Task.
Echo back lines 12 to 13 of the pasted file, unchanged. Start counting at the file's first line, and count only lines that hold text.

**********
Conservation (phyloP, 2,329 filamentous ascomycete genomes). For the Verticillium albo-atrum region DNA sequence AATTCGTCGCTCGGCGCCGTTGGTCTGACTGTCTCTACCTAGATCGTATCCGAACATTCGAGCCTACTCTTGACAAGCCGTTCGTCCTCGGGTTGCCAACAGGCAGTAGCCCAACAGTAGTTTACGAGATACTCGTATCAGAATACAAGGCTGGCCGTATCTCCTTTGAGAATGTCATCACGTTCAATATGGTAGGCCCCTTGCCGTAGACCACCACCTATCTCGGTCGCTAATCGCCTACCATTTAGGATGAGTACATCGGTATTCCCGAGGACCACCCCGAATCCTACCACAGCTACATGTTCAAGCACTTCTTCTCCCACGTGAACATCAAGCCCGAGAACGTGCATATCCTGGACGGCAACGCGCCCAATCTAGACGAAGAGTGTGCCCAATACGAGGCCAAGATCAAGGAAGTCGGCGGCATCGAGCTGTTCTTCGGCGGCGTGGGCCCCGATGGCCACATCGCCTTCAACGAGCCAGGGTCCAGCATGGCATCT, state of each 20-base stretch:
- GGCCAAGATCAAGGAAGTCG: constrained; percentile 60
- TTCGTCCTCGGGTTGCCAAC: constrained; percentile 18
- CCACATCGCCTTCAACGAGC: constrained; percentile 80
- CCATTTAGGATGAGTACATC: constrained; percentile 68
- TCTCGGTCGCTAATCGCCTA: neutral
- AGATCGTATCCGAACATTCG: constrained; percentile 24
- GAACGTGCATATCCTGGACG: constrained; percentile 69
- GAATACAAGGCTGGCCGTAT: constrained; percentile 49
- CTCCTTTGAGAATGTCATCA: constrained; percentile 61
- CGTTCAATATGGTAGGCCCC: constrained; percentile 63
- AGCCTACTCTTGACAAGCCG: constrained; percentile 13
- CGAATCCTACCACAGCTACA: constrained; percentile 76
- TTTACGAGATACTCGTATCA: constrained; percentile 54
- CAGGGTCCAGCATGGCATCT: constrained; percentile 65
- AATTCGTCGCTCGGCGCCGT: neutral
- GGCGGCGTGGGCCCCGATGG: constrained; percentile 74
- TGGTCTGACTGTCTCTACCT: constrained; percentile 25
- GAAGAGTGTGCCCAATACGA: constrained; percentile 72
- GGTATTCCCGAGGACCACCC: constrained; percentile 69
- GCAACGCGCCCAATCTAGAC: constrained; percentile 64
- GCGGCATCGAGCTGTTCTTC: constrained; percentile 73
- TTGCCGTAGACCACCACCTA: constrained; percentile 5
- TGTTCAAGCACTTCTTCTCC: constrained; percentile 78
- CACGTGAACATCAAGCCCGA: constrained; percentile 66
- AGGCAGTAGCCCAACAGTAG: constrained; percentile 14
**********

- AGCCTACTCTTGACAAGCCG: constrained; percentile 13
- CGAATCCTACCACAGCTACA: constrained; percentile 76